Freighting companies often brought passengers and supplies to the Black Hills. A ride on a freighter to Deadwood cost $10, which was $15 less than that of a Concord coach. However, it was a much slower means of travel. By 1876, major freighting firms jumped at the opportunity to supply goods to the 10,000 frontiersmen residing in the Black Hills. Sidney freighters like Pratt and Ferris, and D. T. McCann who had previously contracted to supply commodities to the Red Cloud Agencies in northwestern Nebraska, extended their freight lines north to Deadwood to cash in on the gold rush. Many other smaller freighting companies also sent out lines from Sidney. The Black Hills were so remote that the miners necessitated an abundance of supplies. Fifty to seventy-five freight wagons left daily from Sidney, each carrying approximately 8000 pounds of goods [link] (215).
Many men either did not have the money to take passage on a coach or freighter, or simply felt to take the journey to the Black Hills alone. Traveling in a single wagon, on horseback, or on foot was not advisable due to possible hostile attacks. Despite such warnings, the miners were determined to stake their claim.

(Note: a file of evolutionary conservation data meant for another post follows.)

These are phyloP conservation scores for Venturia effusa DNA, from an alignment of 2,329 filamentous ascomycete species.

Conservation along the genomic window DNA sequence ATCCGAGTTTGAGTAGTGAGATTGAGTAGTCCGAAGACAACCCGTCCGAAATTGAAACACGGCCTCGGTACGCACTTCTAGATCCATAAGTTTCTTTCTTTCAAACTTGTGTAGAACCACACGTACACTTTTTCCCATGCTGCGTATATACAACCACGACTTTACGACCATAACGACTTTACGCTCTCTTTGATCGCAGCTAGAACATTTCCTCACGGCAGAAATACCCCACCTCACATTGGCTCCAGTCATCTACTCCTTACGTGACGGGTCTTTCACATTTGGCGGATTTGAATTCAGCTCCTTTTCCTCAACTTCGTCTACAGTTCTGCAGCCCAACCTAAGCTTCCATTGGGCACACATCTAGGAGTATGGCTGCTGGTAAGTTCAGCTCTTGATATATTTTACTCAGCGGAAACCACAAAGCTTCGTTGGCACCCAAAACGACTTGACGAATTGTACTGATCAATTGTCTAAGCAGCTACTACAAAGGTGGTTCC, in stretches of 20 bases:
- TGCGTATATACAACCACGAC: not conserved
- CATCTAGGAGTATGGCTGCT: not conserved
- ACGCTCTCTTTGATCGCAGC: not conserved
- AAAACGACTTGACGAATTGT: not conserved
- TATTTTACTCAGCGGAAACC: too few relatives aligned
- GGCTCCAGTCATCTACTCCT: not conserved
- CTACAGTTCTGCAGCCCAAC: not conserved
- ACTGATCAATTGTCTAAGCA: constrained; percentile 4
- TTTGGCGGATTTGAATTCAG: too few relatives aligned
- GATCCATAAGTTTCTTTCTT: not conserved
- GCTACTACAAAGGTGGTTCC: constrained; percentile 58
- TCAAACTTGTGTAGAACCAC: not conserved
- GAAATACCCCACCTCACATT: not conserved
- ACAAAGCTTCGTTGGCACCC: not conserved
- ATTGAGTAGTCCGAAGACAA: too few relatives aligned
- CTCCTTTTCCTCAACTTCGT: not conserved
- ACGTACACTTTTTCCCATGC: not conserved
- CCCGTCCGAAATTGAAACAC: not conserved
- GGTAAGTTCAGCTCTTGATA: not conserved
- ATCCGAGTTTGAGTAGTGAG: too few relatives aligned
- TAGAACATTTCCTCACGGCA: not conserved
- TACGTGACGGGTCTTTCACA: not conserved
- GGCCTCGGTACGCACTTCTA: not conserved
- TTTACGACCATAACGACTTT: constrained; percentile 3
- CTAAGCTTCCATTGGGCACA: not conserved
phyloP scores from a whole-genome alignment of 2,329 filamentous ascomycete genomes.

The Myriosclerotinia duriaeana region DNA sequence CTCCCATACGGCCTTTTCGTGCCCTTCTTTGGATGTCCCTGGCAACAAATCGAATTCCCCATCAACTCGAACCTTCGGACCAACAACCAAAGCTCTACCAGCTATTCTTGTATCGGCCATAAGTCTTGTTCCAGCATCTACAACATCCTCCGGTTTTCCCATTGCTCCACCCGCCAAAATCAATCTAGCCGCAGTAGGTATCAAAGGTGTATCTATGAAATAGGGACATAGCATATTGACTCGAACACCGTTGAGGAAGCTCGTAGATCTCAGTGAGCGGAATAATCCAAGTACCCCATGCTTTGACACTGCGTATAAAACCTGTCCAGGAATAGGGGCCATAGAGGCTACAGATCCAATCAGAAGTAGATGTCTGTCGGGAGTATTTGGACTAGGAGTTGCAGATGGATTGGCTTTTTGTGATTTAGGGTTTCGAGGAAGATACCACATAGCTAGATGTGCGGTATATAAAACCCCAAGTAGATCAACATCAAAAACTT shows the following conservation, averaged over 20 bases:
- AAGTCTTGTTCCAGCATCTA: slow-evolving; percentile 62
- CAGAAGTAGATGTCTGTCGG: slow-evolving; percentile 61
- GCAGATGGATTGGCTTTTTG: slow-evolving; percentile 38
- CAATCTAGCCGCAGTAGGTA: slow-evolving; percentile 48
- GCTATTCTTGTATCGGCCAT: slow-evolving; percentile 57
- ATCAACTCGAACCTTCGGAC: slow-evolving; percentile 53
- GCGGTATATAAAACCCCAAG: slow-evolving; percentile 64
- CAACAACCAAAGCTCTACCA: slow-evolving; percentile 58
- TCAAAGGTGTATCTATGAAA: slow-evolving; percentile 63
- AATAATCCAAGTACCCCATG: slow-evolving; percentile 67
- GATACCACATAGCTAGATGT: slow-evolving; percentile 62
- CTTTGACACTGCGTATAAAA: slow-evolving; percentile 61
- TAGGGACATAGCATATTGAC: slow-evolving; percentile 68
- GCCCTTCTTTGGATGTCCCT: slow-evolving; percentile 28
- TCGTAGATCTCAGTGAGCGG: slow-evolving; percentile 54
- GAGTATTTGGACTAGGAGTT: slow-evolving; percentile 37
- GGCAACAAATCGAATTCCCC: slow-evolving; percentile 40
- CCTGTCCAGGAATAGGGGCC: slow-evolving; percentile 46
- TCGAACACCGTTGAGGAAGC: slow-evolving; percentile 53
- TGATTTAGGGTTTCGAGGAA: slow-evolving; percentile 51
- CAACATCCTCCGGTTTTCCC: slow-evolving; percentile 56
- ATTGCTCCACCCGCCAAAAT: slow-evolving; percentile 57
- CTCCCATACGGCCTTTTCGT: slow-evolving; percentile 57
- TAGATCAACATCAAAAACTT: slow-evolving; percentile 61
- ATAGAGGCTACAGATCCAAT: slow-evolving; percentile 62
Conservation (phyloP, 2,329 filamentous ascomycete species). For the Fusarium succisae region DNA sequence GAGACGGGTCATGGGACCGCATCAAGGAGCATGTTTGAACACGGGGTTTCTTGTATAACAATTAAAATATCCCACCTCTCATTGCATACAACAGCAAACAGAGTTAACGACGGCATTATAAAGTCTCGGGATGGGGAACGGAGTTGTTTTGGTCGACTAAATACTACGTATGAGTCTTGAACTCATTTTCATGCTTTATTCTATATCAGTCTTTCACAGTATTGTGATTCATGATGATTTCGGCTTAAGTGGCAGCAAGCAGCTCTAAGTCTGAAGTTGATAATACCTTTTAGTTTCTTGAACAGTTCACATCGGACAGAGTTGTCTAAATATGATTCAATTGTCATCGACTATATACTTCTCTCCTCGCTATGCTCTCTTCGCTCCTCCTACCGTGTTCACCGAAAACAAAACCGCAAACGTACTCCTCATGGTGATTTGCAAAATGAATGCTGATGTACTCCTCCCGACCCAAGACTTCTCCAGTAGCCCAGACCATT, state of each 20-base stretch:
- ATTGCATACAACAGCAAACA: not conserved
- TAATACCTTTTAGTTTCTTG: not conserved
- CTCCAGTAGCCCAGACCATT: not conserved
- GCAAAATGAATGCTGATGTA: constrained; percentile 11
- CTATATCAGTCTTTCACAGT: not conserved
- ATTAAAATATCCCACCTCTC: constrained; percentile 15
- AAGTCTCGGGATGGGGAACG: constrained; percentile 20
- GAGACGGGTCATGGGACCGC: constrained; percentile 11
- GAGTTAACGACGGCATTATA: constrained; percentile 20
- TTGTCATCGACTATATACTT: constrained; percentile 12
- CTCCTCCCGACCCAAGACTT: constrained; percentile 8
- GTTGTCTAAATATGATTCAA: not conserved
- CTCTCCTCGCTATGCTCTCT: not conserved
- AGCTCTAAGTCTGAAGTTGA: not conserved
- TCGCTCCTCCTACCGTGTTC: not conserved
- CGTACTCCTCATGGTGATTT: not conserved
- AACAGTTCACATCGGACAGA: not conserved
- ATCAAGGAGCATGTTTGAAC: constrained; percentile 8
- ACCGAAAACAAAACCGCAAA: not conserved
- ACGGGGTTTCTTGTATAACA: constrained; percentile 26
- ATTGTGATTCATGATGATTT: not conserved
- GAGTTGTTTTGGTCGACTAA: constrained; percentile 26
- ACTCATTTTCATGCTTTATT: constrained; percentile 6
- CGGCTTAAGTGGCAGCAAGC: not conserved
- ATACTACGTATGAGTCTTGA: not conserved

The Sidney-Black Hills Trail followed a north-northwesterly route from Sidney. After passing Greenwood and Court House Rock stations, a traveler would reach the North Platte River crossing at Clarke's Bridge. The trail then continued on northward passing Red Willow, Snake Creek, Point of Rocks, Running Water, Red Cloud Agency, and Carney's stations. After Carney, the trail forked, one route leading to the Custer communities and the other route leading to the Deadwood region of the Black Hills. The stage lines established way stations approximately every 15 miles along the trail, which were a relief to many travel weary prospectors. The total distance from Sidney to Deadwood has be estimated at 267 miles [link] (216).